TN attorney general says solar tax exemption is unconstitutional

2:43 PM, Nov 3, 2012   |    comments
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By Chas Sisk, The Tennessean

A tax break for Tennessee's solar industry violates the state constitution because it favors certain taxpayers, state Attorney General Robert Cooper said Friday, jeopardizing the future viability of the credit.

An exemption created in 2010 for solar and other green energy installations is prohibited by a provision of the state constitution that says the legislature cannot pass laws that let certain taxpayers out of paying property taxes, Cooper said.

The break was one of three that former Gov. Phil Bredesen pushed through the legislature in the waning days of his administration. The decision is likely to rekindle efforts, led by state Comptroller Justin Wilson, to roll back the property tax exemption and replace it with a less generous tax cut.

"The opinion reaffirms the position the comptroller's office has held all along," said Jason Mumpower, the comptroller's chief of staff.

Bredesen, a Democrat, pushed breaks for green energy as part of his 2010 tax bill, arguing that the state's nascent solar power sector needed to be bolstered.

But questions about the tax breaks began just weeks after they were passed, when Bredesen and two top aides, Economic and Community Development Commissioner Matt Kisber and Revenue Commissioner Reagan Farr, formed a solar energy company, Silicon Ranch Corp. Eight of the company's projects were approved this summer to receive the tax breaks.

Earlier this year, Wilson, a Republican, urged the GOP-dominated legislature to repeal the property tax break. Wilson said the break on property taxes is so generous that it is in effect an exemption.

That runs counter to a 1986 attorney general's opinion that Tennessee's constitution forbids the legislature from letting select taxpayers out of property taxes, the comptroller said.

Wilson's office urged lawmakers to repeal the break.

Industry fights back

Supporters of the solar industry have fought back. They say that removing the exemption would amount to a tax hike on an industry that is still getting off the ground.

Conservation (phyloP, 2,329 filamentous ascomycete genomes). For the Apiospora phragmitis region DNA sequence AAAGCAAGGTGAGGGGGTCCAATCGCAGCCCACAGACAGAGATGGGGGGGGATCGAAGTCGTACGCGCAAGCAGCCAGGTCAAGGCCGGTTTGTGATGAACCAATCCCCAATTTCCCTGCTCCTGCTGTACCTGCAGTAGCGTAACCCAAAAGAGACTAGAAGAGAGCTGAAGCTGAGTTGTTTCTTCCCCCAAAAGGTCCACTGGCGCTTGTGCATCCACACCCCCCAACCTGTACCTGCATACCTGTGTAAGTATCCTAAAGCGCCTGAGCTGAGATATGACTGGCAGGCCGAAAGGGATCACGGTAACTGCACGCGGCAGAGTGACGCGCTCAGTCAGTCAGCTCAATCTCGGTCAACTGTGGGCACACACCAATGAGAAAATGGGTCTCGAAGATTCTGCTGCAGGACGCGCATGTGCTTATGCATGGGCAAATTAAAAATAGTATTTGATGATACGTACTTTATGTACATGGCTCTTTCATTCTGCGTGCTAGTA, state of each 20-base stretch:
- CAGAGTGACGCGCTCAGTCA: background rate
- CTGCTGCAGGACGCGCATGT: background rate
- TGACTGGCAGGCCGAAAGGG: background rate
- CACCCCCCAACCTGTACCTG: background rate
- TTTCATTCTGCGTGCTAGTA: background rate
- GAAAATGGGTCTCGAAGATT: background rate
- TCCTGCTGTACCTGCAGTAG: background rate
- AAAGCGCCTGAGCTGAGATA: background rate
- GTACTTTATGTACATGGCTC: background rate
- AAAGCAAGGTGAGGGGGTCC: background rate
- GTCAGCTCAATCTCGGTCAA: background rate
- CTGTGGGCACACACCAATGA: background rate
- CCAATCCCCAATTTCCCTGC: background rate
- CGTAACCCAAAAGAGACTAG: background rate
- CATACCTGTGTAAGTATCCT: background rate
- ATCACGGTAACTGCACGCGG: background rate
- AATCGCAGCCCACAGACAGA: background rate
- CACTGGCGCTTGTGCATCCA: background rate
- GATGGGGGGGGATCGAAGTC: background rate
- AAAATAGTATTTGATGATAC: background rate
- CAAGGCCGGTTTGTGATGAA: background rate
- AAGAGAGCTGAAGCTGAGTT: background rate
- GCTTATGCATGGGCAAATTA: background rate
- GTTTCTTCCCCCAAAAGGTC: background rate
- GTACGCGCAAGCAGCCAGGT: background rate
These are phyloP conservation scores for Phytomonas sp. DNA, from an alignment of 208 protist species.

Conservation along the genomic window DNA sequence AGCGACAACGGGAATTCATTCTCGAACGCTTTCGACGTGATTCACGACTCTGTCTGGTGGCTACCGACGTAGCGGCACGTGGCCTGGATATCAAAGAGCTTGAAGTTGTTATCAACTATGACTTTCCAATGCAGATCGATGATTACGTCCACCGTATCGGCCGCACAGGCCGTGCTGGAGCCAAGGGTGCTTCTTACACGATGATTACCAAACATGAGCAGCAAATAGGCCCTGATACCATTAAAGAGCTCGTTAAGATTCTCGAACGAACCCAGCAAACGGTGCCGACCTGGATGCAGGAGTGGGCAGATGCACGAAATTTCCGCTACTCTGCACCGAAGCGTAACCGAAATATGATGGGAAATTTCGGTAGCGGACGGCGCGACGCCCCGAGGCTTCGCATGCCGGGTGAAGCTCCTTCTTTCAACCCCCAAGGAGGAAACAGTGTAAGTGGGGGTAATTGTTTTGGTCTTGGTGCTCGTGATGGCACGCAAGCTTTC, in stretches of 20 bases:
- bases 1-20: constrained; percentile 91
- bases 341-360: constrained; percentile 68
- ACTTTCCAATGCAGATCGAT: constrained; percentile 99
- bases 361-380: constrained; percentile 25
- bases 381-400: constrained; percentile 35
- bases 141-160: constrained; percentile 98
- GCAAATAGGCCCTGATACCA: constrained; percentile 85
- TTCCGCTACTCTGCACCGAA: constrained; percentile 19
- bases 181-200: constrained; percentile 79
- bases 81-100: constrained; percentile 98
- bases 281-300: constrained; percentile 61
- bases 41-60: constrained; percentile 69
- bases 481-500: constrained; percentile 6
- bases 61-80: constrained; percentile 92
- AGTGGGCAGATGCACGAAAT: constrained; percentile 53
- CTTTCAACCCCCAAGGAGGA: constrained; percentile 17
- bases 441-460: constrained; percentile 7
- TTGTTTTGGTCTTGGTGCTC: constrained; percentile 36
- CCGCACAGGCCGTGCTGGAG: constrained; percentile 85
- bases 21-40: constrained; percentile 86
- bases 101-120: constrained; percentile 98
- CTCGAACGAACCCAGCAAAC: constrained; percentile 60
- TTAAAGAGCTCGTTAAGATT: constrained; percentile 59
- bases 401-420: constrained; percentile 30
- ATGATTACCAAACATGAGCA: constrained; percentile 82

"It's a huge problem for us," Gil Hough, chairman of the Tennessee Solar Energy Industry Association and manager of the renewable energy division of Restoration Services Inc. in Oak Ridge, said Friday. "This will kill a lot of projects and a lot of jobs in the state."

After several weeks of debate during the 2012 legislative session, lawmakers set the issue aside so Cooper's office could review the constitutionality of the exemption.

Cooper, a former adviser to Bredesen, sided with the comptroller's office. Saying that nothing in the law has changed since 1986, Cooper and other state attorneys wrote that the state constitution still prohibits a blanket exemption from property taxes for any group of companies.

"There is no basis to presume that all machinery and equipment used to produce electricity in a certified green energy production facility is of negligible value," they wrote. "The valuation method ... effectively gives certain business owners a property tax exemption that is not authorized by the Constitution."

The ruling does not kill tax breaks for green energy altogether. Two other breaks - a credit for sales tax paid on green energy machinery and equipment and an exemption from franchise taxes - have not been challenged by the comptroller's office.

The comptroller also has proposed a less generous property tax break for solar power. Rather than an exemption, Wilson's office proposed valuing solar equipment at one-third of its installation cost, a break already enjoyed by wind power.

"It's a different way of doing the same thing," Mumpower said. "What we want to do, unequivocally, is fix this issue."

But with its narrow profit margins, the solar industry would struggle with a smaller property tax break, Hough said.

"We are very hopeful that we can work something out with the comptroller's office," he said. "This last bill kind of caught us by surprise, but I think we can come up with a compromise that is constitutional and won't hurt the industry."

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